The reality is setting in now that I am a senior and I am going to have to get a job. Don’t get me wrong: It can be delayed by graduate school or even a long trip to find myself, but the cold, hard reality eventually will set in. Unless you have just beat the odds and won the Florida Lottery or find yourself independently wealthy, I presume you are in the same situation.
The odds aren’t totally against us, since most individuals reading this will receive a college degree. Isn’t that worth something? When looking at data from the U.S. Census Bureau, the mean average earnings of both male and female college graduates are greater than those who have not received a degree. There is no real surprise there.
So we have it made, right? Well, not exactly. Thanks to the profit maximization motive of companies, we are at odds with them in a sense. Sure, employers need enterprising and an effective labor force, but capitalism necessitates increasing profits to remain competitive and to pacify shareholders. This leads to the natural conclusion that firms will attempt to limit labor costs, including keeping wages low.
One way to lower labor costs is to provide skimpy or non-existent health care to employees. Barbara Ehrenreich, who visited campus on Wednesday to speak to students, wrote in her book Bait and Switch: The (Futile) Pursuit of the American Dream that “the cost of health insurance has become a major disincentive to job creation.” It is more cost effective for companies to hire temporary or part-time workers whose compensation doesn’t include such costly benefits.
Ehrenreich provides a unique perspective on the labor market, not merely as a pundit with little perspective, but as someone who has struggled within it. In the book previously mentioned, she attempted to gain employment in white-collar America armed with an embellished resume and using her maiden name. Despite spending more than $6,000 on training, coaching and even an image makeover, she was no closer to employment.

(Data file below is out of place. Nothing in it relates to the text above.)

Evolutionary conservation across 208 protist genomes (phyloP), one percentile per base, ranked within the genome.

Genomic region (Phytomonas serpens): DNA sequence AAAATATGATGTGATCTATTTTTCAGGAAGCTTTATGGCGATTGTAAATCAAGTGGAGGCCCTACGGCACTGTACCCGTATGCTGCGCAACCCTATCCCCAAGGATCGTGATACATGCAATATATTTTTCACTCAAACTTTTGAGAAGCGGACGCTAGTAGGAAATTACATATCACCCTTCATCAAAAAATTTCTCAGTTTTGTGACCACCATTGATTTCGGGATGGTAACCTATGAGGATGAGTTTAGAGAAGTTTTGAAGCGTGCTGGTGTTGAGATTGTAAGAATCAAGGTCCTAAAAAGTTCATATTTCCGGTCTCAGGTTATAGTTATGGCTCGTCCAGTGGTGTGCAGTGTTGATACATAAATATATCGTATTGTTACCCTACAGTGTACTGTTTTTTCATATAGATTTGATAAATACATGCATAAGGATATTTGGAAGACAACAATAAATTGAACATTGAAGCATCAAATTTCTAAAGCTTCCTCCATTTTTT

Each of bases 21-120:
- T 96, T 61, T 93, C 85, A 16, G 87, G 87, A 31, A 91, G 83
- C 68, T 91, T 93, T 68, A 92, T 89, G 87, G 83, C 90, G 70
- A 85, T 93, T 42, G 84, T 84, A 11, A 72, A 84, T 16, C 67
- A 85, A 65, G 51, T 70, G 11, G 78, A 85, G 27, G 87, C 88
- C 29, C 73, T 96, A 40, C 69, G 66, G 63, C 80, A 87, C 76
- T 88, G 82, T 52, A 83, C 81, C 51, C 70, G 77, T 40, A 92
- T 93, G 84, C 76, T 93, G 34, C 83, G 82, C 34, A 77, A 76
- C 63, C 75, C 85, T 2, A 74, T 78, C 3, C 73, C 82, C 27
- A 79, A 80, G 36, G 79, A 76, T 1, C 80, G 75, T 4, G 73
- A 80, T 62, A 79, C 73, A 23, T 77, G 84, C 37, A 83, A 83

Needless to say, I am a little worried about my job prospects realizing that I certainly don’t have $6,000 stashed away for job-search expenses or the patience to read endless employment “for dummies” books. Certainly, her experience will not be exactly like mine, but it is a little scary to think she couldn’t find employment after essentially making up her resume. I have to live with mine.
All this talk about reality in the job market doesn’t mean there is absolutely no hope. No doubt the Career Center meets with thousands of people just like me who are nervous about stepping out into the real world. They probably have a checklist of things I should have started to do when I began teething, but it cannot hurt to give visiting the Career Center a try.
In addition, maybe there is hope since the unemployment rate in Florida was a low 3.4 percent in October, and according to the Bureau of Labor Statistics, Florida’s unemployment rate decreased more than any other state’s during the past year. However, I am not totally convinced these numbers are such great things for me. They make for great news, but what kind of jobs are being created?
As the St. Petersburg Times recently reported, University of Massachusetts economists found that “though work is plentiful in the state (of Florida), the quality of the jobs ranked among the worst in the country, ahead of only Arkansas and New Mexico.” If you are curious what caused the state’s job quality to be deemed awful, it was low wages and lack of health care and retirement benefits. See a theme here?
Of course, all this talk could be used to advocate universal health care or a living wage for all Americans, both of which I advocate. However, the truth is, they don’t exist in this country. Instead, I am on my own, competing in the job market not only to get the best benefits package from an employer, but also competing with my fellow job seekers.
Aaron Hill is a senior majoring in economics.